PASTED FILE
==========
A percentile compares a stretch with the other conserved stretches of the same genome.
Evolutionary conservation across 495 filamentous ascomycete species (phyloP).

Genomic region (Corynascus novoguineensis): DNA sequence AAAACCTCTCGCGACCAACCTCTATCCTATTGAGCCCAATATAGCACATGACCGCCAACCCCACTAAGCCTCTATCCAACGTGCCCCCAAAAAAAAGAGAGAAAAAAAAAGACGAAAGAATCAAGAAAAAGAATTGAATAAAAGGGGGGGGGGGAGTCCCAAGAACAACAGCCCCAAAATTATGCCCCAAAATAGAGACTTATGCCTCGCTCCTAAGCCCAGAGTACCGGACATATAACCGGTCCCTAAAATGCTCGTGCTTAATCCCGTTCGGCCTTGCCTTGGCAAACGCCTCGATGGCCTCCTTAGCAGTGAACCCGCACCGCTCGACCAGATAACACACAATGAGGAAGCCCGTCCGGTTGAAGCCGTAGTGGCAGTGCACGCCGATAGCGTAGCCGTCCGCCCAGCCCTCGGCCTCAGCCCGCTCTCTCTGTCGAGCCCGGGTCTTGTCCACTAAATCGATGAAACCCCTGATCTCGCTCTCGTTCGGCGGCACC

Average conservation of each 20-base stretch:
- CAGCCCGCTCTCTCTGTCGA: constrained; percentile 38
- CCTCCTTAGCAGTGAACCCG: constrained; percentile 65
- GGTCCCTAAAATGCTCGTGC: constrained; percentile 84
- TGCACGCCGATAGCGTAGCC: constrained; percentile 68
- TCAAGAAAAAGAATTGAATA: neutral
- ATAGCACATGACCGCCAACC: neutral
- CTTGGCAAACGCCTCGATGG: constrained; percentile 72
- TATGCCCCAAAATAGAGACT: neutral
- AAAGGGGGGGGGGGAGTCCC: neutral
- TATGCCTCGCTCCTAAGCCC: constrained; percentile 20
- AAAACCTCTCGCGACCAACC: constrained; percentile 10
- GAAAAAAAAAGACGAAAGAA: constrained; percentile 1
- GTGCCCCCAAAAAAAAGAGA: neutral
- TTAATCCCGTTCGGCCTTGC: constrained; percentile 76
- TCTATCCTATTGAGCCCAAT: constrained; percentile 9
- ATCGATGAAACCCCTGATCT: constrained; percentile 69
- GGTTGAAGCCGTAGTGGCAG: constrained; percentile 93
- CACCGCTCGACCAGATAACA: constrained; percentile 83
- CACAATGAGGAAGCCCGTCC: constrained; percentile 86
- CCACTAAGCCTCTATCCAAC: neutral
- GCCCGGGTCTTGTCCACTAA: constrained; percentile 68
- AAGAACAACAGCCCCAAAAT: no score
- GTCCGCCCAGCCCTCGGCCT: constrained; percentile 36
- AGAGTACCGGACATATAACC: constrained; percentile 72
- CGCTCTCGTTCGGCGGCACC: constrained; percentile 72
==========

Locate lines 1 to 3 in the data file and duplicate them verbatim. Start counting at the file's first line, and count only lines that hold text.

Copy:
A percentile compares a stretch with the other conserved stretches of the same genome.
Evolutionary conservation across 495 filamentous ascomycete species (phyloP).

Genomic region (Corynascus novoguineensis): DNA sequence AAAACCTCTCGCGACCAACCTCTATCCTATTGAGCCCAATATAGCACATGACCGCCAACCCCACTAAGCCTCTATCCAACGTGCCCCCAAAAAAAAGAGAGAAAAAAAAAGACGAAAGAATCAAGAAAAAGAATTGAATAAAAGGGGGGGGGGGAGTCCCAAGAACAACAGCCCCAAAATTATGCCCCAAAATAGAGACTTATGCCTCGCTCCTAAGCCCAGAGTACCGGACATATAACCGGTCCCTAAAATGCTCGTGCTTAATCCCGTTCGGCCTTGCCTTGGCAAACGCCTCGATGGCCTCCTTAGCAGTGAACCCGCACCGCTCGACCAGATAACACACAATGAGGAAGCCCGTCCGGTTGAAGCCGTAGTGGCAGTGCACGCCGATAGCGTAGCCGTCCGCCCAGCCCTCGGCCTCAGCCCGCTCTCTCTGTCGAGCCCGGGTCTTGTCCACTAAATCGATGAAACCCCTGATCTCGCTCTCGTTCGGCGGCACC